The Times newspaper has written a number of articles exposing not only the scandals of some of Oxfam's staff in "earth quake-torn Haiti" as long ago as 2011, but also the apparent failures of that charity and the Charity Commission, to act firmly and openly by responding to and tackling, the serious issues raised.
The scandals are said to arise from senior Oxfam staff using prostitutes whilst working for Oxfam in Haiti. The charity seem to have let the perpetrators leave their employment with Oxfam but did not then give a full report to the Charity Commissioners in England nor presumably, to HM Government, which continued to fund the charity with £millions.
Worse still, some of the former Oxfam staff involved appear then to have secured posts with other charities, with the latter aparently not being forewarned by Oxfam even to be careful.
Naturally following The Times reporting, everybody is blaming everyone else for the scandals.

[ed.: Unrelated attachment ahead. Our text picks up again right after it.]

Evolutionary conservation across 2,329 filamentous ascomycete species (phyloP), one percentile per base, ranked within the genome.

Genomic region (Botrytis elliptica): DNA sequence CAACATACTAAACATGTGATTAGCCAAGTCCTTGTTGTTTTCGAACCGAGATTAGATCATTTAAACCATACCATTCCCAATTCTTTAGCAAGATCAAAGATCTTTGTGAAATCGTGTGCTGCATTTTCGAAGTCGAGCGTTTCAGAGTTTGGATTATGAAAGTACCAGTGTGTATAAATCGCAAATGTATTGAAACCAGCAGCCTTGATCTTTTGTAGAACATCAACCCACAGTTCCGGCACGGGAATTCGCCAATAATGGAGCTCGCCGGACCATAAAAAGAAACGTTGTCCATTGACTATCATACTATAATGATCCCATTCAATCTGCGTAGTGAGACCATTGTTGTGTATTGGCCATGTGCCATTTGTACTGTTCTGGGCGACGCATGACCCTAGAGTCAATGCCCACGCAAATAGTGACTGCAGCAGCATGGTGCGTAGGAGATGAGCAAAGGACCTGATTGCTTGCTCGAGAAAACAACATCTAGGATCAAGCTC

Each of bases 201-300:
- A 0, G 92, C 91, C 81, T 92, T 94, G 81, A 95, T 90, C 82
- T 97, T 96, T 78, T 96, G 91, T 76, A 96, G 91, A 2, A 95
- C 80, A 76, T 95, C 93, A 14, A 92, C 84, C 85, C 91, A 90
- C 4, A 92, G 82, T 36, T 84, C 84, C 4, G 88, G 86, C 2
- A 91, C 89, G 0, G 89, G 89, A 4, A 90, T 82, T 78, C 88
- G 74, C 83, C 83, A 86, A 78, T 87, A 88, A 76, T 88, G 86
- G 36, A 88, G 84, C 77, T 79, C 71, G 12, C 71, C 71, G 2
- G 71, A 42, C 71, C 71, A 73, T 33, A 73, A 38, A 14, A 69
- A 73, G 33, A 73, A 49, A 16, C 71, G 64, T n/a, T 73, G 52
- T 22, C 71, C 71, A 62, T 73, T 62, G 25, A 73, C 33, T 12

Probably the Charity Commission should have done more at the time the scandal was partially reported to it and likewise the government of the day but the real culprit apart from the rogue staff themselves, must be Oxfam.
The Times reports that the government is reviewing its funding policy for Oxfam which runs apparently to over £30m annually.
Preventing the poor and helpless from losing out through Oxfam's failures is surely a priority? Simply denying Oxfam the funds would hardly assist the charity's really needy beneficiaries.
Perhaps the Charity Commissioners of England and Wales could consider removing Oxfam's board and appointing its own at least for a limited period. That would serve to keep the undoubted general good work of the Charity continuing yet at the same time, serve as a lesson to Oxfam and charity trustees more generally, that good governance is key to the financial charitable reliefs that are given to all charities, in the interest of furthering their charitable works.
The relevant legal provisions for the above (gratitude to Third Sector) are:
The commission has the power to suspend a trustee or employee at a charity for a maximum of 12 months while it considers whether to remove them from their role, according to the commission’s website. Removing a trustee means they are disqualified from acting as a trustee of any other charity. The regulator has previously expressed frustration at the fact that the rules allow suspended trustees to resign from their position before they are formally removed.